There had been speculation that Prime Minister Manmohan Singh would announce, in his Independence Day speech, a new scheme called “Har Hath Mein Phone” (a phone in every hand) to give a handset with 200 minutes of talktime to every family that lives below the poverty line. This would empower the poor and make economic growth – or whatever is left of it – more inclusive, went the logic. But most people saw it as a smart move by the Congress-led United Progressive Alliance ahead of the 2014 general elections. One news report had suggested that the scheme did not find favour with the finance ministry, now led by P Chidambaram, because it would worsen the government’s financial arithmetic. That’s perhaps why the scheme didn’t find mention in Prime Minister Singh’s speech on Wednesday. But it can be safely assumed that it has been delayed, not mothballed. There is enough time for the government to roll it out and extract political mileage in 2014.
Of course, the government is dead serious about it. On talking to various stakeholders, it emerges that the government expects the handsets to cost Rs 1,000 apiece. It will pay a subsidy of Rs 500 on each handset; so the poor have the option to buy it for Rs 500. The talktime of 200 minutes will be provided by the service operators. Private operators don’t want to be a part of it (more of that later); so it is likely that the services of state-owned MTNL (in Delhi and Mumbai) and BSNL (in the rest of the country) will be requisitioned. What will be the subsidy bill? As there are nearly 70 million households below the poverty line, the handset subsidy would be Rs 3,500 crore and the talktime subsidy (which will be provided either by the government or the companies owned by it) would work out to Rs 1,400 crore. This money is likely to come from the Universal Services Obligation fund, to which all service operators contribute.
It might be an election-time gimmick, but the government’s argument of how a mobile phone helps economic growth is sound. Various estimates have established the link between telephone density and growth. Telenor of Norway had, in 2008, commissioned Deloitte to study this correlation in six markets: Malaysia, Thailand, Bangladesh, Pakistan, Serbia and Ukraine. It found that every 10 per cent increase in mobile penetration leads to 1.2 per cent growth in the gross domestic product. It also enhances social inclusion by improving information flows, increasing work flexibility and taking business into hitherto under-serviced rural markets. All of that, and much more, holds true for India as well. Thus, it has been observed that farmers with mobile phones normally get better prices for their produce, and small and tiny businessmen can improve their efficiency once they get onto the mobile network. And a lot of Indians still do not have mobile phones. Over 900 million SIM cards are in use in the country. But unique users are around 600 million — around 50 per cent of the country’s population. While the urban markets are saturated, semi-urban markets are 70 per cent penetrated and rural markets only 40 per cent.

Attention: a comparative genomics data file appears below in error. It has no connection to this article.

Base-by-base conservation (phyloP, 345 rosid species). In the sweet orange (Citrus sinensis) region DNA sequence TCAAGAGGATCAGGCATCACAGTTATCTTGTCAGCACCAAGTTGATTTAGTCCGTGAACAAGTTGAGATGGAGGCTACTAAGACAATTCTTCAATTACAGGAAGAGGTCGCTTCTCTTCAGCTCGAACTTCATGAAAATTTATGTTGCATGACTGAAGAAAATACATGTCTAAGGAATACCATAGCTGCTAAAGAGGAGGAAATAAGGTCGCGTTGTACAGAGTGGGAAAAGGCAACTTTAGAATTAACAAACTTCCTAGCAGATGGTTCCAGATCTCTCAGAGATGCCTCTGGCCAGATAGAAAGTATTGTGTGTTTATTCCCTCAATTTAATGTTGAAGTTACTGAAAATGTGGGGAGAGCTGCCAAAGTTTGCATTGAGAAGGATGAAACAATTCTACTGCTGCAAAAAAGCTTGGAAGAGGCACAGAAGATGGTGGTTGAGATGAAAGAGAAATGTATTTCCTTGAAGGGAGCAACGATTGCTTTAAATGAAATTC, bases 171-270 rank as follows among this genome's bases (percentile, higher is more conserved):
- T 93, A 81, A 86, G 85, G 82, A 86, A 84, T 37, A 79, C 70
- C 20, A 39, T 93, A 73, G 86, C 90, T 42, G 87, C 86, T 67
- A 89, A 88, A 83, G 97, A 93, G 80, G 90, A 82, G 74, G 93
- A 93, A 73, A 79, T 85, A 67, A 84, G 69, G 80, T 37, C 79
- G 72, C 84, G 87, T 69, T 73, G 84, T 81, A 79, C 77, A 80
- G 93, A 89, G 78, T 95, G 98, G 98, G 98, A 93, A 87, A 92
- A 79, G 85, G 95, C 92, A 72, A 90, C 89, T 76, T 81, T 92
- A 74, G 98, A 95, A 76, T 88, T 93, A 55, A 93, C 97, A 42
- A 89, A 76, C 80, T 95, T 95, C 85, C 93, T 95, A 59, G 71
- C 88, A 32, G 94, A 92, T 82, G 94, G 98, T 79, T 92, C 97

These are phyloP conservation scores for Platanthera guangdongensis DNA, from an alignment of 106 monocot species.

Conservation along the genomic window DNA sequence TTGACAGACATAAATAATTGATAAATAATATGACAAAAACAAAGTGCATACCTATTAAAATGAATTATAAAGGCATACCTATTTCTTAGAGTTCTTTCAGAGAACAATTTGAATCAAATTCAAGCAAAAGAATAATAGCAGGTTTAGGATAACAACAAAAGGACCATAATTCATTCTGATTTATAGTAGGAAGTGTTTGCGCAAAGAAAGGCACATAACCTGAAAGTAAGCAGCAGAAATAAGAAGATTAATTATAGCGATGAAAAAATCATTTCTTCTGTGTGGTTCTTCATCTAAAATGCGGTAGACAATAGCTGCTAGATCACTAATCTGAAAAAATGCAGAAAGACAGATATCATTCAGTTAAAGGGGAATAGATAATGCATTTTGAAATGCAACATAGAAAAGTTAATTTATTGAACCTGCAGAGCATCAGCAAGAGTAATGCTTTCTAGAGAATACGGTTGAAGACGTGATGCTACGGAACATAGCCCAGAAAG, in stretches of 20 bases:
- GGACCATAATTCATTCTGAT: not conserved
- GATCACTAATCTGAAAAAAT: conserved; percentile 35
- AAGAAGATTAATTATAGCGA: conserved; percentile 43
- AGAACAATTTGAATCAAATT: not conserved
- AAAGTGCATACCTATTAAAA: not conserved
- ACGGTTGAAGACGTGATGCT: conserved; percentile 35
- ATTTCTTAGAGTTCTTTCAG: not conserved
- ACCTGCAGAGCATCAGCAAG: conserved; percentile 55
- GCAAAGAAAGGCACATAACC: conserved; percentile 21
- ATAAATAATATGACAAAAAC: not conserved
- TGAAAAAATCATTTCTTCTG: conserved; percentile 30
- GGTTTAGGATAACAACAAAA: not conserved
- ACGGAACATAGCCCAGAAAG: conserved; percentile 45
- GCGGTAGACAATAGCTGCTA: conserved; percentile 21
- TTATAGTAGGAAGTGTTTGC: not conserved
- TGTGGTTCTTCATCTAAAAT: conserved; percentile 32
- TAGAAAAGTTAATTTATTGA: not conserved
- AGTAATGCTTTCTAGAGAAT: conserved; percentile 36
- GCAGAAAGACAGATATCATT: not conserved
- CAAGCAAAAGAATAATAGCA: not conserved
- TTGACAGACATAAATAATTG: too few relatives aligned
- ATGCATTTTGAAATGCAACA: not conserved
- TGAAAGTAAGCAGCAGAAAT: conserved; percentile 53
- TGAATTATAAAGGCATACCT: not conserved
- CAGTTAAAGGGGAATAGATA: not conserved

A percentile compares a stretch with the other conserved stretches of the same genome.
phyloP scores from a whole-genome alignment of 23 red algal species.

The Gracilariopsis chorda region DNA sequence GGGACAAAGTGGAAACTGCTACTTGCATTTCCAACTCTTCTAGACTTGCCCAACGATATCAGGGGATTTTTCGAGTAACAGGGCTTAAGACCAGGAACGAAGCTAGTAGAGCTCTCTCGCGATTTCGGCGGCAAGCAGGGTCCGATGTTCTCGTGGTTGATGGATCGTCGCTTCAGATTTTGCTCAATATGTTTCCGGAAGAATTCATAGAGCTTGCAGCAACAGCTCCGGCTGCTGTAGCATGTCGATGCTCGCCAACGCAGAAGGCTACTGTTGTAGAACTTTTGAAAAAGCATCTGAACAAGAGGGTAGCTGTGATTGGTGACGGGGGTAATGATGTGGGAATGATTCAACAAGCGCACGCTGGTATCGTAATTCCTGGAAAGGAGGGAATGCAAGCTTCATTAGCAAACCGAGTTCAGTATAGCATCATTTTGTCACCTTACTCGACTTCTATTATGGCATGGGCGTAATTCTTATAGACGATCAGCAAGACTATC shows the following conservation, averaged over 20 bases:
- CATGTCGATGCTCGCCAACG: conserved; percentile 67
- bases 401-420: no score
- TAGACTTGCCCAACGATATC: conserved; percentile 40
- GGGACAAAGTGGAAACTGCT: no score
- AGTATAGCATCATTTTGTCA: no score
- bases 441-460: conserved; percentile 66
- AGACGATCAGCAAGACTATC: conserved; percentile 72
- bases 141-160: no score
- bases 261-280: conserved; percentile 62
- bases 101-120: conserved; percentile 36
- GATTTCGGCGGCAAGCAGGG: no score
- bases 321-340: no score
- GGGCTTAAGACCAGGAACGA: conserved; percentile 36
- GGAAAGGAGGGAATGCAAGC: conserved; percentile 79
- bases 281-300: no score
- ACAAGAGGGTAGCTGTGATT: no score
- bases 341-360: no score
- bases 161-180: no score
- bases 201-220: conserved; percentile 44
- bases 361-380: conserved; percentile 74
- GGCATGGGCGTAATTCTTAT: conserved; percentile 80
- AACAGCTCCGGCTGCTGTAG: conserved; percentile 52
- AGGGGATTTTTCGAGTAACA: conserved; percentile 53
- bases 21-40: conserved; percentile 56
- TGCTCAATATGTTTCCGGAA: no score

The arguments in favour of the scheme, therefore, are strong. The challenge lies in its implementation. The beneficiaries may be tempted to sell the subsidised handset (it will come with 200 minutes of talktime, which is enough to last at least a month) and make a neat profit. Or, given the rampant leakage from various government expenditure programmes, it is equally possible that a large number of these handsets will reach the markets directly — the supposed beneficiary will never even know that he has been sold/allotted one. Also, once the poor household has run out of the free talktime, what does it do? Does it have the resources to buy talktime regularly? And is the distribution of recharge coupons so widespread that it is readily available to beneficiaries of this scheme in remote villages? What about households and tribal hamlets that are yet to be electrified? (Prime Minister Singh said in his Independence Day speech that almost all villages in the country have been connected and every household will get electricity in five years’ time.) Also, all new mobile subscribers need to go through an elaborate security check; how will the government do it in the case of extremely poor families who often have no proof of identity and address?
This is the reason private operators are cold to the scheme — not that the government has discussed it with them. (The service operators have sources in the highest echelons of government; they have activated them to find out what shape the scheme will take.) They fear that a majority of these connections (the ones that stay with the intended beneficiary) will become dormant once the talktime is over, and the incremental business will be very small. That might still be all right in areas where they have the towers in place; in uncovered areas, where they need to put up towers, the business economics just doesn’t work out. The one-time capital cost of a tower is Rs 25 lakh, and it requires almost Rs 2.5 lakh every year to run it. These costs are impossible to recover with such low-paying customers. Also, while the government wants to help rural empowerment with this scheme (some beneficiaries are likely to be in urban areas as well), the cause of rural telephony hasn’t been helped by the high cost of spectrum (Rs 14,000 crore for start-up spectrum of 5 MHz) fixed by the government. But then, it is soon going to be election time.